This post is part of the CS4FN Christmas Computing Advent Calendar and we are publishing a small post every day, about computer science, until Christmas Day. This is the fourth post and the picture on today’s door was an ice skate, so today’s theme is Very Cold.
The South Pole is home to the IceCube Neutrino Observatory. It’s made of thousands of light (optical) sensors which are stretch down deep into the ice, to almost 3,000 metres (3 kilometres) below the surface – this protects the sensors from background radiation so that they can focus on detecting neutrinos, which are teeny tiny particles.
Building the IceCube Observatory – photo from Wikipedia.
Neutrinos can be created by nuclear reactions (lots are produced by our Sun) and radioactive decay. They can whizz through matter harmlessly without notice (as the name suggests, they are pretty neutral), but if a neutrino happens to interact with a water molecule in the ice then they can produce a charged particle which can produce enough radiation of its own for its signal to be picked up by the sensors. The IceCube observatory has even detected neutrinos that may have arrived from outside of our solar system.
These light signals are converted to digital form and the data stored safely on a computer hard drive, then later collected by ship (!) and are taken away for further analysis. (Although there is satellite internet connection on Antarctica the broadband speeds are about 20 times slower than we’d have in our own homes!).
2. Computer science can help skaters leap to new heights
Researchers at the University of Delaware use motion capture to map a figure skater’s movements to a virtual version in a computer (remember the digital twins mentioned on Day Two of the advent calendar). When a skater is struggling with a particular jump the scientists can use mathematical models to run that jump as a computer simulation and see how fast the skater should be spinning, or the best position for their arms. They can then share that information with the skater to help them make the leap successfully (and land safely again afterwards!).
3. Frozen defrosted
by Peter McOwan, Queen Mary University of London
The hit musical movie Frozen is a mix of hit show tunes, 3D graphics effects, a moral message and loads of topics from computer science. The lead character Princess Elsa creates artificial life in the form of snowman, Olaf, the comedy sidekick, uses nanotechnology based ice dress making, employs 3D printing to build an ice palace by simply stamping her foot and singing and must be complimented for the outstanding mathematical feat of including the word ‘fractal’ in a hit song. In the USA the success of the movie has been used to get girls interested in coding by creating new ice skating routines for the film’s princesses, and devising their own frozen fractals…and let it go, let it go, … you all know the rest.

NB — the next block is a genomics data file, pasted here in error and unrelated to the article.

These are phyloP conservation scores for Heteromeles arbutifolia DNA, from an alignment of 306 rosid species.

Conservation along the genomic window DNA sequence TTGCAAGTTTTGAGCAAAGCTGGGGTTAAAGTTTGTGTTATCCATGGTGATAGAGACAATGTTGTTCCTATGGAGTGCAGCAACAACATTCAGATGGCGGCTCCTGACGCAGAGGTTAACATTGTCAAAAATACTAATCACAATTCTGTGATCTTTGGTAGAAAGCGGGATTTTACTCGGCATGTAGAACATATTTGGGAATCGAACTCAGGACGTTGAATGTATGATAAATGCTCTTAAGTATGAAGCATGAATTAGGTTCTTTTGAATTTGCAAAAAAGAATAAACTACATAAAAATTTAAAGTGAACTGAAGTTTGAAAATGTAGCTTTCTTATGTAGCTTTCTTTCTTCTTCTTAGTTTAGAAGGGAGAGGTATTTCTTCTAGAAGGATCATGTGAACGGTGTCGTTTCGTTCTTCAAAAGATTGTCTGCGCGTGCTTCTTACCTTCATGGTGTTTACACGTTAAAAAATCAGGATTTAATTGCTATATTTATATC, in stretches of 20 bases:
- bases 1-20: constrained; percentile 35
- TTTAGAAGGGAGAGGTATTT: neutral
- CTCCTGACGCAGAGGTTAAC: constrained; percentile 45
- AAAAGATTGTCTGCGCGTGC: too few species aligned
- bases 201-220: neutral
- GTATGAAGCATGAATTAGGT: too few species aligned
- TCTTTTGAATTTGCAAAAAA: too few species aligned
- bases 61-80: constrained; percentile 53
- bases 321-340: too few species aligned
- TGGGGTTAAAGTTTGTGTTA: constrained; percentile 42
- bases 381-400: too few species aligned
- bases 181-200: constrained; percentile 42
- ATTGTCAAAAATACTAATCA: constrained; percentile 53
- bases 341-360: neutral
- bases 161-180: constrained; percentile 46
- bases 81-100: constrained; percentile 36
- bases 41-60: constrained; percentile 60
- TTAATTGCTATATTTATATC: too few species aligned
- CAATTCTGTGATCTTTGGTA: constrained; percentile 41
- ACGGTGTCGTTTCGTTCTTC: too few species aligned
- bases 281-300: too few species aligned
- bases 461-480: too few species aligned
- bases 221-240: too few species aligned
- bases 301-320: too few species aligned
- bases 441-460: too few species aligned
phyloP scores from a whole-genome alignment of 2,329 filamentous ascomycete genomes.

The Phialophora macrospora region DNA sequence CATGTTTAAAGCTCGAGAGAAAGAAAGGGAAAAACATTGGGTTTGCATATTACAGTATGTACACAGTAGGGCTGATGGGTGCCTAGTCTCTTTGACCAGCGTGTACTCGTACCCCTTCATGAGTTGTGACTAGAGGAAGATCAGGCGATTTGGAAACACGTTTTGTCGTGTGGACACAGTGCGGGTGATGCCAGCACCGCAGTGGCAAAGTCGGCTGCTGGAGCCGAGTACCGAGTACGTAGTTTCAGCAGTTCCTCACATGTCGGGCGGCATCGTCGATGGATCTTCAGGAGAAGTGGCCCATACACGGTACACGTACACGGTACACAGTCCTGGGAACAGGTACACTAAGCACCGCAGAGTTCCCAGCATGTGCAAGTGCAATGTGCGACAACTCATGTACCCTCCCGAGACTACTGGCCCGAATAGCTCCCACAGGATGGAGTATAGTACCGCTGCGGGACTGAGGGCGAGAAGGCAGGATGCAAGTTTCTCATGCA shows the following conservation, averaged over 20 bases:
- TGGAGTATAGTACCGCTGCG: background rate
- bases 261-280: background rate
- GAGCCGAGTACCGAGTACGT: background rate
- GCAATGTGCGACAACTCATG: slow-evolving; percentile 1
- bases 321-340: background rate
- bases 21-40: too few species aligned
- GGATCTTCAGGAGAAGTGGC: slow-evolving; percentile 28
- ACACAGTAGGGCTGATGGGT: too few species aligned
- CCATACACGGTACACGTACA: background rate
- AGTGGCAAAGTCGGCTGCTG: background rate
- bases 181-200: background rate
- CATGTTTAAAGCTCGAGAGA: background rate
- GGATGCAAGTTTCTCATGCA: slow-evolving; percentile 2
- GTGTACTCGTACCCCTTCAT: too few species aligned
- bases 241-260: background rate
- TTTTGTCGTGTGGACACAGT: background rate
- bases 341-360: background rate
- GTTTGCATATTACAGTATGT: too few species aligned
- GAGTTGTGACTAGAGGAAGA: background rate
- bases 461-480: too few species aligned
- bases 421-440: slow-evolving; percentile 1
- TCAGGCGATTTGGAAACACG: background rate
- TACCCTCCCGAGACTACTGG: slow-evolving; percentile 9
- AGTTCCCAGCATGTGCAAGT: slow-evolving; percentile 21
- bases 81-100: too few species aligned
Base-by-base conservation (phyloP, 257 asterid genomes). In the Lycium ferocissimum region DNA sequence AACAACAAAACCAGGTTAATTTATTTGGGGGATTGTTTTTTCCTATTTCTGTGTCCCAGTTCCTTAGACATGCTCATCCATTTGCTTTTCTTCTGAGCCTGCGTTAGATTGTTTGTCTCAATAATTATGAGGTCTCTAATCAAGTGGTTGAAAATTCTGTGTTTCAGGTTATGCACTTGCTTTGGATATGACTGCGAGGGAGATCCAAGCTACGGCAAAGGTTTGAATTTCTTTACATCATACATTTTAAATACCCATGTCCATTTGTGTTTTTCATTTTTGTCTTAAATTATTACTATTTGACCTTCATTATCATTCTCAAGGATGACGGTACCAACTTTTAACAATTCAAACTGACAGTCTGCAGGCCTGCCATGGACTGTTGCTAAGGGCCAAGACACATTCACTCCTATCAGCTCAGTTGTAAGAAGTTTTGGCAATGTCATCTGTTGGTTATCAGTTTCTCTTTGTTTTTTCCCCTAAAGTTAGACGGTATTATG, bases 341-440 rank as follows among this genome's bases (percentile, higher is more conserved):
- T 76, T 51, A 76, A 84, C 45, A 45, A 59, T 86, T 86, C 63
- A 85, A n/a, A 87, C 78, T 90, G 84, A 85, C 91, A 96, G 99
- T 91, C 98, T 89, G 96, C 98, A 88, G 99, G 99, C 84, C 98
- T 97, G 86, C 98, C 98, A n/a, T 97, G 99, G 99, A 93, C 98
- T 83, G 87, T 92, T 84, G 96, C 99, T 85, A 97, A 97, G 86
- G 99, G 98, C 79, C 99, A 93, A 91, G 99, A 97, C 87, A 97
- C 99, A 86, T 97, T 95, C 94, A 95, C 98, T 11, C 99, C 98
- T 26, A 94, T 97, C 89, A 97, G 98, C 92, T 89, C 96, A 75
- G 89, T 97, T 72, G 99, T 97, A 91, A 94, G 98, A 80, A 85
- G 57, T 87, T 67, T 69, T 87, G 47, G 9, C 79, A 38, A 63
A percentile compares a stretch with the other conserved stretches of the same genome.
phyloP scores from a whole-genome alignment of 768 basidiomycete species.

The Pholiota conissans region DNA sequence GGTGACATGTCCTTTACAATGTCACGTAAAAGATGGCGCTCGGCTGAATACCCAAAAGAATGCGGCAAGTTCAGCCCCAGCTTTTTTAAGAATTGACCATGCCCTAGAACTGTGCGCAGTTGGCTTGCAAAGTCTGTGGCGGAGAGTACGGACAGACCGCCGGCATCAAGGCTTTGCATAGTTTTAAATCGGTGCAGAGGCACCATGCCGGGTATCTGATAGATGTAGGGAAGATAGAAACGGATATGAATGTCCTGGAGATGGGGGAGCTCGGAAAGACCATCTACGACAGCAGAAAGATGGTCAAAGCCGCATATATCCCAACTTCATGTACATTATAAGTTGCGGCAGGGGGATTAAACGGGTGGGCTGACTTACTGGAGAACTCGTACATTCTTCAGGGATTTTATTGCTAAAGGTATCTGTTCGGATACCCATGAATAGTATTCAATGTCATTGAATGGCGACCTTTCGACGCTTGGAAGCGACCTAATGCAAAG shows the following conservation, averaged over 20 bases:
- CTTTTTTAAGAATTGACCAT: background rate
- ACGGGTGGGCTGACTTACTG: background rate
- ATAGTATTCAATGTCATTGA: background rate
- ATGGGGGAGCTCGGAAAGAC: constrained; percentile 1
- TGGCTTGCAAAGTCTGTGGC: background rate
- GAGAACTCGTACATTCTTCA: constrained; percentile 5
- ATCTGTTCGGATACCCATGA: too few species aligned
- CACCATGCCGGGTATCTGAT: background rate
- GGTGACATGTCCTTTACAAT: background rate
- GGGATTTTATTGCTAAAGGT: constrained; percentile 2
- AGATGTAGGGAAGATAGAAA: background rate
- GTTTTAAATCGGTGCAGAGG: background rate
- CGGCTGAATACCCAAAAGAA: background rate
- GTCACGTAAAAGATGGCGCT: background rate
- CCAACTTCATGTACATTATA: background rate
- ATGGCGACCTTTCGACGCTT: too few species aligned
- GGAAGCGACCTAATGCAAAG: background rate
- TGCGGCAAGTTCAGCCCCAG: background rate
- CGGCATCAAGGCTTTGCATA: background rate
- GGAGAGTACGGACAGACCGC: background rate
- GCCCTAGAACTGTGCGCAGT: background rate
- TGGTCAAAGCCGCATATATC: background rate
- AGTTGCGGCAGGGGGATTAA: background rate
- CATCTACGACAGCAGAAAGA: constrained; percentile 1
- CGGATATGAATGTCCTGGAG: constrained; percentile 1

4. Today’s puzzle
This is a kriss-kross puzzle and you solve it by fitting the words into the grid. Answer tomorrow.
5. Answer to yesterday’s puzzle
Yesterday we posed this puzzle –
“One of Santa’s Elves Mikey Muddlebug has the job making giant novelty crackers each out of a piece of paper that is 1m long. They need 120 crackers and start with a strip of paper 120m long. Mikey Muddlebug sets the cracker machine to make 120 cuts that each take one second to do. Elven expects to be finished in exactly 2 minutes and he will then head off for a snooze: job done. Does he get the snooze he is expecting or is he in a muddle?”
Cutting the crackers
It only takes 119 cuts to split a strip in to 120 pieces (just as in only takes one cut to cut something in to two pieces) You get the last piece without an extra cut. If Mikey makes 120 cuts then he will have made a mistake. He won’t get that snooze. He will end up with pieces that are too short and have to start all over again.
There’s a link to programming: Programmers make similar thinking mistakes to this and it leads to bugs in programs. It is important that you can think clearly and avoid making this kind of muddle. They often lose track of how many times they need to do something, and do one too few or one too many.
Here is an actual example for those with some coding experience. When coding Bubble sort to sort an array, you run a loop down the array comparing pairs of items and swapping them if they are in the wrong order. It is a mistake to run the loop right to the end of the array, though. You stop one short of the end. Why? Because each comparison you do is of the current entry and the next entry, and there is no next entry at the end! You stop one place earlier.
Bubble sort does lots of passes like this gradually swapping everything in to the right place. You can make a similar thinking mistake to the above when working out how many passes of the array you need too. Each pass slots a single value into the right place (as you take the biggest value found so far with you as you scan down the array on each pass, drop it at it’s correct position). That means on every pass you put one thing in the correct position. So how many passes do you need to guarantee sorting 10 things? 9 not 10! Once 9 things are in the right position the 10th must be too as there is no where else for it to go!
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